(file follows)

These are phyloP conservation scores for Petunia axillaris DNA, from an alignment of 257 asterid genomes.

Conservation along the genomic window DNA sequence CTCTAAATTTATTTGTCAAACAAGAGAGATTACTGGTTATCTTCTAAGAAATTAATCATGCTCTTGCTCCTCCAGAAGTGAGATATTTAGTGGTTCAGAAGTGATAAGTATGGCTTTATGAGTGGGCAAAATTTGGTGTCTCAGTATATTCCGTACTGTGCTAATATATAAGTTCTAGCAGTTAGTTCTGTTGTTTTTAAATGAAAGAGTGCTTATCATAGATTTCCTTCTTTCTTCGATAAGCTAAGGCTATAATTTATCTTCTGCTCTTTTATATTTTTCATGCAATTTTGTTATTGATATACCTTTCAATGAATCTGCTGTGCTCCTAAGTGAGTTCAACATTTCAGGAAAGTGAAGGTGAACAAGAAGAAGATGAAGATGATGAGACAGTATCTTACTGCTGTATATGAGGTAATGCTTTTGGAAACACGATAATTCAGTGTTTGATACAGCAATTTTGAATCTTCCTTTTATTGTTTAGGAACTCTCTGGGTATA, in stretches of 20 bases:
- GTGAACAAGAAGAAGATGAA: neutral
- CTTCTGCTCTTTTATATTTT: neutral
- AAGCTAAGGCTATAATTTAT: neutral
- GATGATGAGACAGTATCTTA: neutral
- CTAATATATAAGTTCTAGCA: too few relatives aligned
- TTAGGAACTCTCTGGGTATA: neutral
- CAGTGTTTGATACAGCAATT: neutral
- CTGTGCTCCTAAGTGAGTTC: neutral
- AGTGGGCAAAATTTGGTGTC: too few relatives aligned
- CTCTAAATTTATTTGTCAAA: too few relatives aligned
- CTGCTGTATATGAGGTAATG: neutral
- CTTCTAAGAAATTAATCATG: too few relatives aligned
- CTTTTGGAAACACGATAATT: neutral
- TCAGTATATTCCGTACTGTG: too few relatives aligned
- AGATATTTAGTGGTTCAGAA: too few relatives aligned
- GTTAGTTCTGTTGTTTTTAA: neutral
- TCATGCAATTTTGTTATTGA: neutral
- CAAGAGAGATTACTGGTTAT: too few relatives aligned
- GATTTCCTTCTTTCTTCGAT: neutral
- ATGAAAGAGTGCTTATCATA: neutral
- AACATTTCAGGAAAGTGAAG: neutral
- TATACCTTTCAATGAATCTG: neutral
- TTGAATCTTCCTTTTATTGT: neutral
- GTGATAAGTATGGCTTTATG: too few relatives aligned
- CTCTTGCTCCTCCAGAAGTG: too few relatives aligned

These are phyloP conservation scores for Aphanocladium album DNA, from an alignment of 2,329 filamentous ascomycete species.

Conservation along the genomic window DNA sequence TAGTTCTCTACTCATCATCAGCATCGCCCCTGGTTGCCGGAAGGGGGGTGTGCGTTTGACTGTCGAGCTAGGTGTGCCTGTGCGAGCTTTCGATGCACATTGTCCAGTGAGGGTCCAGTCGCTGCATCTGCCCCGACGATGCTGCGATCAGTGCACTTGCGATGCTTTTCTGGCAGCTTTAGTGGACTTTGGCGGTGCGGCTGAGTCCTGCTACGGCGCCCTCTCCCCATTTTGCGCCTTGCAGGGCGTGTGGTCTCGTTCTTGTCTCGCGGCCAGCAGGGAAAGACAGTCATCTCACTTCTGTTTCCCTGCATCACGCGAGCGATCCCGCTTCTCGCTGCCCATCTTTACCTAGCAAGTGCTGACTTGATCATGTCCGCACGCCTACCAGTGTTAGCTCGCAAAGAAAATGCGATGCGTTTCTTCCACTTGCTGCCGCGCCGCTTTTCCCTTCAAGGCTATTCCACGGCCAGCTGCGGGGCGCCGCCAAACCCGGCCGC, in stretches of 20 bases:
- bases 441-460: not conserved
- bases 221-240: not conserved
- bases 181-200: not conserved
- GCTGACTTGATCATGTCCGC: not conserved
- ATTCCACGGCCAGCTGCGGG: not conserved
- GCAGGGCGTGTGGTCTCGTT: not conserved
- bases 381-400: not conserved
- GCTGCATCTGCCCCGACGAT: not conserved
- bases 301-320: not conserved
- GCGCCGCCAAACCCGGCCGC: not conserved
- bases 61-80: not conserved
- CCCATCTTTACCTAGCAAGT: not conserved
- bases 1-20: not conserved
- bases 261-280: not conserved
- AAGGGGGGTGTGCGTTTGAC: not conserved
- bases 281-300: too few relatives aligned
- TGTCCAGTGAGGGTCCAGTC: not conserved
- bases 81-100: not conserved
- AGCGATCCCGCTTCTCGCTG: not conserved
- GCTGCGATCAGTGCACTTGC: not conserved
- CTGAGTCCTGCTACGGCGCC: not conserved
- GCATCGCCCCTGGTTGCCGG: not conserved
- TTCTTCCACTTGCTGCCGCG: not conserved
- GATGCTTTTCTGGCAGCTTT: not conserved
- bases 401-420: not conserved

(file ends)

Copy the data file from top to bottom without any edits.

These are phyloP conservation scores for Petunia axillaris DNA, from an alignment of 257 asterid genomes.

Conservation along the genomic window DNA sequence CTCTAAATTTATTTGTCAAACAAGAGAGATTACTGGTTATCTTCTAAGAAATTAATCATGCTCTTGCTCCTCCAGAAGTGAGATATTTAGTGGTTCAGAAGTGATAAGTATGGCTTTATGAGTGGGCAAAATTTGGTGTCTCAGTATATTCCGTACTGTGCTAATATATAAGTTCTAGCAGTTAGTTCTGTTGTTTTTAAATGAAAGAGTGCTTATCATAGATTTCCTTCTTTCTTCGATAAGCTAAGGCTATAATTTATCTTCTGCTCTTTTATATTTTTCATGCAATTTTGTTATTGATATACCTTTCAATGAATCTGCTGTGCTCCTAAGTGAGTTCAACATTTCAGGAAAGTGAAGGTGAACAAGAAGAAGATGAAGATGATGAGACAGTATCTTACTGCTGTATATGAGGTAATGCTTTTGGAAACACGATAATTCAGTGTTTGATACAGCAATTTTGAATCTTCCTTTTATTGTTTAGGAACTCTCTGGGTATA, in stretches of 20 bases:
- GTGAACAAGAAGAAGATGAA: neutral
- CTTCTGCTCTTTTATATTTT: neutral
- AAGCTAAGGCTATAATTTAT: neutral
- GATGATGAGACAGTATCTTA: neutral
- CTAATATATAAGTTCTAGCA: too few relatives aligned
- TTAGGAACTCTCTGGGTATA: neutral
- CAGTGTTTGATACAGCAATT: neutral
- CTGTGCTCCTAAGTGAGTTC: neutral
- AGTGGGCAAAATTTGGTGTC: too few relatives aligned
- CTCTAAATTTATTTGTCAAA: too few relatives aligned
- CTGCTGTATATGAGGTAATG: neutral
- CTTCTAAGAAATTAATCATG: too few relatives aligned
- CTTTTGGAAACACGATAATT: neutral
- TCAGTATATTCCGTACTGTG: too few relatives aligned
- AGATATTTAGTGGTTCAGAA: too few relatives aligned
- GTTAGTTCTGTTGTTTTTAA: neutral
- TCATGCAATTTTGTTATTGA: neutral
- CAAGAGAGATTACTGGTTAT: too few relatives aligned
- GATTTCCTTCTTTCTTCGAT: neutral
- ATGAAAGAGTGCTTATCATA: neutral
- AACATTTCAGGAAAGTGAAG: neutral
- TATACCTTTCAATGAATCTG: neutral
- TTGAATCTTCCTTTTATTGT: neutral
- GTGATAAGTATGGCTTTATG: too few relatives aligned
- CTCTTGCTCCTCCAGAAGTG: too few relatives aligned

These are phyloP conservation scores for Aphanocladium album DNA, from an alignment of 2,329 filamentous ascomycete species.

Conservation along the genomic window DNA sequence TAGTTCTCTACTCATCATCAGCATCGCCCCTGGTTGCCGGAAGGGGGGTGTGCGTTTGACTGTCGAGCTAGGTGTGCCTGTGCGAGCTTTCGATGCACATTGTCCAGTGAGGGTCCAGTCGCTGCATCTGCCCCGACGATGCTGCGATCAGTGCACTTGCGATGCTTTTCTGGCAGCTTTAGTGGACTTTGGCGGTGCGGCTGAGTCCTGCTACGGCGCCCTCTCCCCATTTTGCGCCTTGCAGGGCGTGTGGTCTCGTTCTTGTCTCGCGGCCAGCAGGGAAAGACAGTCATCTCACTTCTGTTTCCCTGCATCACGCGAGCGATCCCGCTTCTCGCTGCCCATCTTTACCTAGCAAGTGCTGACTTGATCATGTCCGCACGCCTACCAGTGTTAGCTCGCAAAGAAAATGCGATGCGTTTCTTCCACTTGCTGCCGCGCCGCTTTTCCCTTCAAGGCTATTCCACGGCCAGCTGCGGGGCGCCGCCAAACCCGGCCGC, in stretches of 20 bases:
- bases 441-460: not conserved
- bases 221-240: not conserved
- bases 181-200: not conserved
- GCTGACTTGATCATGTCCGC: not conserved
- ATTCCACGGCCAGCTGCGGG: not conserved
- GCAGGGCGTGTGGTCTCGTT: not conserved
- bases 381-400: not conserved
- GCTGCATCTGCCCCGACGAT: not conserved
- bases 301-320: not conserved
- GCGCCGCCAAACCCGGCCGC: not conserved
- bases 61-80: not conserved
- CCCATCTTTACCTAGCAAGT: not conserved
- bases 1-20: not conserved
- bases 261-280: not conserved
- AAGGGGGGTGTGCGTTTGAC: not conserved
- bases 281-300: too few relatives aligned
- TGTCCAGTGAGGGTCCAGTC: not conserved
- bases 81-100: not conserved
- AGCGATCCCGCTTCTCGCTG: not conserved
- GCTGCGATCAGTGCACTTGC: not conserved
- CTGAGTCCTGCTACGGCGCC: not conserved
- GCATCGCCCCTGGTTGCCGG: not conserved
- TTCTTCCACTTGCTGCCGCG: not conserved
- GATGCTTTTCTGGCAGCTTT: not conserved
- bases 401-420: not conserved